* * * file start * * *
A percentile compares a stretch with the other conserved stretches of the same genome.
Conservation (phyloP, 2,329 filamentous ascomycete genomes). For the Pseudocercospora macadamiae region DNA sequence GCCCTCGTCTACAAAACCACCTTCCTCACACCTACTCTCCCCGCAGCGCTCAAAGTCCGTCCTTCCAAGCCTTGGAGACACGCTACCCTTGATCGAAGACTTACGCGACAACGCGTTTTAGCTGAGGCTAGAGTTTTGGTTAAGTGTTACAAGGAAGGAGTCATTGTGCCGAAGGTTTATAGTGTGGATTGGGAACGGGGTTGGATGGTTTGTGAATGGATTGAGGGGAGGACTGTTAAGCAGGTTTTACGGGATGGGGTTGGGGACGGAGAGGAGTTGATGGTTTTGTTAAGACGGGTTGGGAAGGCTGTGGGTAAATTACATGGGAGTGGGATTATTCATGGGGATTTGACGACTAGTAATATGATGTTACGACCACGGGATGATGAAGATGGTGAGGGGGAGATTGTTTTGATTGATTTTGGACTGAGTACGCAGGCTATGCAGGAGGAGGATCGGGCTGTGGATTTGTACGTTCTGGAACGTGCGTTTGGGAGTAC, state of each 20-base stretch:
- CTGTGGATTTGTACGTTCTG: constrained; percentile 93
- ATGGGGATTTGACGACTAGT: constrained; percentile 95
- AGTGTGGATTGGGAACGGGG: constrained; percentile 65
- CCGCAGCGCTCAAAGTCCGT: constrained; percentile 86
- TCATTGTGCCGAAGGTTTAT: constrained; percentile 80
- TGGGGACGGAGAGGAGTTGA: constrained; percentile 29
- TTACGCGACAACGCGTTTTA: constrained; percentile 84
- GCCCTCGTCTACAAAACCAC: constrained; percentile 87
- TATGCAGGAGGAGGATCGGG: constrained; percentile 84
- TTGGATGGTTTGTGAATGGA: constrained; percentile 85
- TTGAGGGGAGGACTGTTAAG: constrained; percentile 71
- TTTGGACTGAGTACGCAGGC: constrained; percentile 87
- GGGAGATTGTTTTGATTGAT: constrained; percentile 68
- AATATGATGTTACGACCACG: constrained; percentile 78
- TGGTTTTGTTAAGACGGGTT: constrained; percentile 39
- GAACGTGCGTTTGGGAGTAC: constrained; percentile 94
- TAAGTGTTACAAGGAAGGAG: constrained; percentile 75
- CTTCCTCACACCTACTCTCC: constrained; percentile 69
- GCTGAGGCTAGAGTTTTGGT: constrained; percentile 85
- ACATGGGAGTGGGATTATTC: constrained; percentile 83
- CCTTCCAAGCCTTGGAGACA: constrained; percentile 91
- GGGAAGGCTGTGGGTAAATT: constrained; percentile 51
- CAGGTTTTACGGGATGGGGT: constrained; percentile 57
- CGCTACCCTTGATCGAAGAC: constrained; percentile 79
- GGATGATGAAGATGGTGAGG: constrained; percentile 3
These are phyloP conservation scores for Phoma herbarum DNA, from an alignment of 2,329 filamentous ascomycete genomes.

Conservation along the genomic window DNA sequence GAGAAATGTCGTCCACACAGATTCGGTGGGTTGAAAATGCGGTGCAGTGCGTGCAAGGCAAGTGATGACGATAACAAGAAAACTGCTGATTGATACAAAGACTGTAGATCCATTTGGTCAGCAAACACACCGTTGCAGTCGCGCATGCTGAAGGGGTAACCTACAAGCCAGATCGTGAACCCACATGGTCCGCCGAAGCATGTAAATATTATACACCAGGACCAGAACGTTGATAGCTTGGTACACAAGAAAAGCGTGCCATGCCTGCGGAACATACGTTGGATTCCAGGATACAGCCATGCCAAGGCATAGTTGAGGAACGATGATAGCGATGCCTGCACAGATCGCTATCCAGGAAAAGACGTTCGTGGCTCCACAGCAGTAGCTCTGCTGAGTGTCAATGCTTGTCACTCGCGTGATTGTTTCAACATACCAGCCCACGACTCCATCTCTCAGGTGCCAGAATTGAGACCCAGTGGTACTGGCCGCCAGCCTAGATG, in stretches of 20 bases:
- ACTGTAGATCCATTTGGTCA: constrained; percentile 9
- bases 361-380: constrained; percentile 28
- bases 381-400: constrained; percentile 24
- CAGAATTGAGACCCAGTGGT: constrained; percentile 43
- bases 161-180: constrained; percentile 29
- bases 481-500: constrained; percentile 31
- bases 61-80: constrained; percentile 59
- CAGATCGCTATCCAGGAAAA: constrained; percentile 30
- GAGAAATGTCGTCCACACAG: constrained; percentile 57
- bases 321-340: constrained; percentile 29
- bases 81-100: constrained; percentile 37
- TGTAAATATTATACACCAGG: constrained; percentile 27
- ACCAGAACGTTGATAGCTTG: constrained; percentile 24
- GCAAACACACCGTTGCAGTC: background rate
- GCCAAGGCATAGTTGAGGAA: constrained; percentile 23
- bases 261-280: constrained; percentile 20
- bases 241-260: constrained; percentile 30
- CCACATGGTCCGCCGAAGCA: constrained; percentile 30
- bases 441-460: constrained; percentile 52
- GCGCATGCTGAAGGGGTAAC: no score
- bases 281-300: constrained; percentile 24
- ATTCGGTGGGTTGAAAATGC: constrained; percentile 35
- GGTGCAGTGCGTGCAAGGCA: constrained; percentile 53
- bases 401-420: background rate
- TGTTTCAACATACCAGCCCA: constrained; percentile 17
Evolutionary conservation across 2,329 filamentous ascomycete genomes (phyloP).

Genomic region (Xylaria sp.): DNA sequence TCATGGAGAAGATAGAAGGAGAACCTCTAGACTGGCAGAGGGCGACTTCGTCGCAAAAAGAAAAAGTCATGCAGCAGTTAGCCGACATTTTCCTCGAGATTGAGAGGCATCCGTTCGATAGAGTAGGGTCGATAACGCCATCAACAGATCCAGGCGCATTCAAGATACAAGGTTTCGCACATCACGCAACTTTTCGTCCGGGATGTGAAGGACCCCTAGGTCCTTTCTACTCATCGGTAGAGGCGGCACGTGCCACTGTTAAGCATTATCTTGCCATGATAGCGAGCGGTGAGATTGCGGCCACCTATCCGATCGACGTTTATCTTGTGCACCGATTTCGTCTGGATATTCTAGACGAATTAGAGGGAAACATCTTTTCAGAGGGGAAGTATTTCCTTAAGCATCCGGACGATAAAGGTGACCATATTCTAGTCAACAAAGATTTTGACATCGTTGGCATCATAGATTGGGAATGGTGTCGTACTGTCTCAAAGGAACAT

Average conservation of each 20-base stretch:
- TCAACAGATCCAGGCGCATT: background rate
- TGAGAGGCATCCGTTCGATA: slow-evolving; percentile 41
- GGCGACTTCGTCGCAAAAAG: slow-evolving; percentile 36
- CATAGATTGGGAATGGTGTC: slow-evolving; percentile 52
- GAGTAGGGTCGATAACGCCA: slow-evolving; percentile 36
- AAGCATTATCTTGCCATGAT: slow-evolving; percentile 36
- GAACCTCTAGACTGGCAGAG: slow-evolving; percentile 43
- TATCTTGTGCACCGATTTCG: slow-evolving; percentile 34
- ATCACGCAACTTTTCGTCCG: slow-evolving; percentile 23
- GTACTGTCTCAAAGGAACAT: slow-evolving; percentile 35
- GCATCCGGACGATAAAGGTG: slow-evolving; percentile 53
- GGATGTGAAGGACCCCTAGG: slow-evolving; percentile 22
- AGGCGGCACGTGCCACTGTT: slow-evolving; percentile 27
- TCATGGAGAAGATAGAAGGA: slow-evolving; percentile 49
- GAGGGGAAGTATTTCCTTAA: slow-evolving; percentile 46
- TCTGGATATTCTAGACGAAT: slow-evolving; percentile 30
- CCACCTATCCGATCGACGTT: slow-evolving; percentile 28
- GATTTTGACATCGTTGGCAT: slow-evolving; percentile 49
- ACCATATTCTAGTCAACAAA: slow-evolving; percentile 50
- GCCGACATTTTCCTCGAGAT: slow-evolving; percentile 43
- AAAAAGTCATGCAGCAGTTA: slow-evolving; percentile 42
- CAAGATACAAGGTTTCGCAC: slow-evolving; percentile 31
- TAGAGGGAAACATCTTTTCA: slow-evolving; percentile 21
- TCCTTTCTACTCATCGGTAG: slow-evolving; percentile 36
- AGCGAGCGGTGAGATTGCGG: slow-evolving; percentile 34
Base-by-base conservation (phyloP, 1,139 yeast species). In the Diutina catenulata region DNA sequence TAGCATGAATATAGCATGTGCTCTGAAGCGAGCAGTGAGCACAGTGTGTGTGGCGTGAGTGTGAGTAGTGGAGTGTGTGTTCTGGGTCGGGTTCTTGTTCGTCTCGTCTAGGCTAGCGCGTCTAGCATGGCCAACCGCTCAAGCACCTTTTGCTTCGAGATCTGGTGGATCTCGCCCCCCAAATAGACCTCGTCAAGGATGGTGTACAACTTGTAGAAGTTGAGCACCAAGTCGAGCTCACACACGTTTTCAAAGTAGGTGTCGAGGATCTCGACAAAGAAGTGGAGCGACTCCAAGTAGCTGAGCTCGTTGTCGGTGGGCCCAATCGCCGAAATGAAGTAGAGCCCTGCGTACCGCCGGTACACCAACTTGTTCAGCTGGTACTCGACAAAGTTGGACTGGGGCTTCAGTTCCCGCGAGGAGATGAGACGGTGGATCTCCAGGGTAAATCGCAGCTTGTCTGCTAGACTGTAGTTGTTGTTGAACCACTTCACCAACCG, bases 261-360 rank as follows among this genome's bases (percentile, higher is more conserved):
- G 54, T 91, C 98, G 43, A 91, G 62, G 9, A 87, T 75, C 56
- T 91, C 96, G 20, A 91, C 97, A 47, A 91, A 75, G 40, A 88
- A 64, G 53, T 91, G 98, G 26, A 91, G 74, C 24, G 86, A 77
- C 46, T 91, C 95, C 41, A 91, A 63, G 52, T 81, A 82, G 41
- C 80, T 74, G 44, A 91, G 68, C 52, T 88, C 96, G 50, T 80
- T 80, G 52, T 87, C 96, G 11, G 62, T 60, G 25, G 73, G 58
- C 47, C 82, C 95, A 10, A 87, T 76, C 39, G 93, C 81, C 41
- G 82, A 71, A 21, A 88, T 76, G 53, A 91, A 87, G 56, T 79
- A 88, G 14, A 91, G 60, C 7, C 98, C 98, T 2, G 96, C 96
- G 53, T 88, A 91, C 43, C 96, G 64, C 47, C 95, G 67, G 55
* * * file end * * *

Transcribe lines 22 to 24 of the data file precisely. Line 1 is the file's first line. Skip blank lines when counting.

- ACATGGGAGTGGGATTATTC: constrained; percentile 83
- CCTTCCAAGCCTTGGAGACA: constrained; percentile 91
- GGGAAGGCTGTGGGTAAATT: constrained; percentile 51